In the first human trial of its kind, a vaccine grown in genetically engineered tobacco plants has proved to be safe, paving the way to one day use it to help combat a potentially fatal form of non-Hodgkin's lymphoma.
Researchers report in the Proceedings of the National Academy of Sciences USA that the experimental vaccine triggered the immune systems of 11 of 16 volunteers (with so-called follicular B-cell lymphoma) to attack their tumors without any apparent dangerous side effects.
Some 18,000 Americans, typically between the ages of 60 and 65, are diagnosed annually with this incurable, slow-growing type of cancer. Study coauthor Ronald Levy, an oncologist at the Stanford University School of Medicine, says that physicians generally take their cues from the disease, waiting to see how fast it is moving—and treating it with toxic chemotherapy (sometimes with radiation) only if it becomes aggressive.
He says that if future trials are successful, the experimental vaccine, which can be made relatively quickly and cheaply, could become a short-term therapy administered immediately after diagnosis to try to keep tumors in check.
"This may not be a replacement for chemotherapies, but a supplement for them," Levy says. "A technology that is fast, like this one, is more amenable to a watchful waiting approach than a technology that is slow to produce."
This and other anti-cancer vaccines work by pumping a patient full of the same protein or antigen that is on the surface of tumor cells. Researchers believe that if the body contains enough of the protein, the immune system will recognize it as a potential danger and send out armies of disease-killing cells to seek and destroy tumors harboring it.
To make the vaccine, researchers took a sample of a patient's tumors, which in this trial were made up of B cells (white blood cells that help the body battle disease and infection). They then extracted the gene from the cells that coded for the antigen they needed (to help the immune system recognize the tumors as threats). The key, researchers say, was to make enough of the protein quickly to prompt an immune response.
In this case, the scientists achieved this by inserting the gene into a plant microbe known a tobacco mosaic virus (TMV). Plants are infected with TMV simply by scratching their leaves and depositing the virus into the tears. Researchers discovered that the virus spreads throughout tobacco plants within a week, in the process cranking out a surfeit of the coveted proteins. The scientists ground the leaves and separated out the antigen, which they then injected into volunteers.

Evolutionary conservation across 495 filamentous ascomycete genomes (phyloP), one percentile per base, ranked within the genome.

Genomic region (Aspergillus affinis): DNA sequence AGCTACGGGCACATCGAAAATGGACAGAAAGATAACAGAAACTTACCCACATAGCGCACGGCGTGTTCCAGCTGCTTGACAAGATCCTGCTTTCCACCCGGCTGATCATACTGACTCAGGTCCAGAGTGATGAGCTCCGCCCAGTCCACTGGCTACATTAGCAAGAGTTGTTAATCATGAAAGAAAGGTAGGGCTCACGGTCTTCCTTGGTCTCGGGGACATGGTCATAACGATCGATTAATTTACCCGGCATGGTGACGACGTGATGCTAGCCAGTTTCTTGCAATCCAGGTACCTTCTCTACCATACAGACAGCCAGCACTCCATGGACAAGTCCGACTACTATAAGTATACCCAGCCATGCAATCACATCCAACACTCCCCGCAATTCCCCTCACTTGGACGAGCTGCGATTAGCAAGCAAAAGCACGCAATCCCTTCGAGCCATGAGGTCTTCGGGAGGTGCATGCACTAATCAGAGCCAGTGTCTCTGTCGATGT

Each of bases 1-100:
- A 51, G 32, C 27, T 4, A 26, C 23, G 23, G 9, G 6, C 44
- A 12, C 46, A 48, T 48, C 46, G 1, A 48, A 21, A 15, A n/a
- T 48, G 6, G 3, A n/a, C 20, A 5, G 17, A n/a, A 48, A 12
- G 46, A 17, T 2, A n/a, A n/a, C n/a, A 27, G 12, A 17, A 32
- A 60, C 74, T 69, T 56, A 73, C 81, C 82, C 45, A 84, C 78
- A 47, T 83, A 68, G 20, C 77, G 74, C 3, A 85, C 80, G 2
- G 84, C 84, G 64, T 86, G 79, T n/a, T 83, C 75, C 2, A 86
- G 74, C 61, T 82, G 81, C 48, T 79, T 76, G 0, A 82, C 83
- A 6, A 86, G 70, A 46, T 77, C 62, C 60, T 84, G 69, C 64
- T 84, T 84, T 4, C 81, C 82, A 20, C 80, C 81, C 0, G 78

They found that the immune systems of 70 percent of participants perked up when blasted with antigens specific to their cancers. The researchers report mild side effects, such as swelling around the injection site and mild to moderate flu symptoms in some participants within a week of getting the vaccine. Of the original group of 16—who ranged in age from 30 to 64—three died (from the disease, not the vaccine), but 13 are still alive and their diseases are in remission up to eight years since being given the vaccine.
All of the patients also received chemotherapy, so researchers cannot be certain what role, if any, the vaccines played. Levy says more work is being done to assess the vaccine's effectiveness.
Charles Arntzen, a plant biologist at the Arizona State University Biodesign Institute, says a major plus is how fast the vaccine can be whipped up. "I think without the speed," he says, "it would be hard to convince a cancer patient to wait for a vaccine to be developed, rather than going on some other therapy."
Levy is trying to find a new biotech company to begin efficacy trials on humans as soon as possible. He says that a vaccine like this one could be on the market as soon as it proved effective and safe.